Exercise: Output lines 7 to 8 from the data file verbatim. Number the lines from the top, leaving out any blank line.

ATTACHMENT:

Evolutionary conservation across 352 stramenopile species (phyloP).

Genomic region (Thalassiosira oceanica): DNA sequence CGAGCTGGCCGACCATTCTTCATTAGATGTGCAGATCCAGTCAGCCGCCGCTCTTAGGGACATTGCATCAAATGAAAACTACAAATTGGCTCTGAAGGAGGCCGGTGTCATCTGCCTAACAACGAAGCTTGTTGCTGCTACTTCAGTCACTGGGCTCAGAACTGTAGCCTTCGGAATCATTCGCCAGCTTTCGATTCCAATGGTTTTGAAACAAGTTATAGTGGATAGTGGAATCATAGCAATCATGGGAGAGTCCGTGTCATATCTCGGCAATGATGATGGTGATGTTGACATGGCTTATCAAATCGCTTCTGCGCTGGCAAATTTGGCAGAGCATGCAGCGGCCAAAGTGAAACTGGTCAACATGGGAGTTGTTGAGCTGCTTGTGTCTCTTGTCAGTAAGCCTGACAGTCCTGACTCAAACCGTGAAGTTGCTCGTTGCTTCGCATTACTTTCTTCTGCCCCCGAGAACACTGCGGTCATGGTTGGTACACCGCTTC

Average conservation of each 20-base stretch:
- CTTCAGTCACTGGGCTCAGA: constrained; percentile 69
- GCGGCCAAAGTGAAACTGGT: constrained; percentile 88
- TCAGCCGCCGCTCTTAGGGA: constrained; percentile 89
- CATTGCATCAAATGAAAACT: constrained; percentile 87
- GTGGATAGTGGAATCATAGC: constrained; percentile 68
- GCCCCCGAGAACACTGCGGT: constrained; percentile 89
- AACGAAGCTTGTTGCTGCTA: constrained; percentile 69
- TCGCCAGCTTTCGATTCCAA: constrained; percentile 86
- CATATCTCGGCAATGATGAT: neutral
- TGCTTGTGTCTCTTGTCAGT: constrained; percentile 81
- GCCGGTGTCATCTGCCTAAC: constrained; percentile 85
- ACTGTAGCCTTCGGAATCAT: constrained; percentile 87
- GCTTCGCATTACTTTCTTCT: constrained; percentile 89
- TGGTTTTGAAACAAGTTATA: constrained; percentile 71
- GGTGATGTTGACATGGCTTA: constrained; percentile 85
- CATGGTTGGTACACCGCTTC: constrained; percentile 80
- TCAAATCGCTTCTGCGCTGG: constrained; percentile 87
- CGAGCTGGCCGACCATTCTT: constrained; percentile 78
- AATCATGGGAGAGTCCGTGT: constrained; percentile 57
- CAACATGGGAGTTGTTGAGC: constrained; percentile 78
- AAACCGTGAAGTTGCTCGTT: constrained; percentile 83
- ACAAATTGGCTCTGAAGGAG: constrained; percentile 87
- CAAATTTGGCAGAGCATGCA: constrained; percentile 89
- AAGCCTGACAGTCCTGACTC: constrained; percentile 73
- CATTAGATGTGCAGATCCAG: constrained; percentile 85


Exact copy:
- CATTGCATCAAATGAAAACT: constrained; percentile 87
- GTGGATAGTGGAATCATAGC: constrained; percentile 68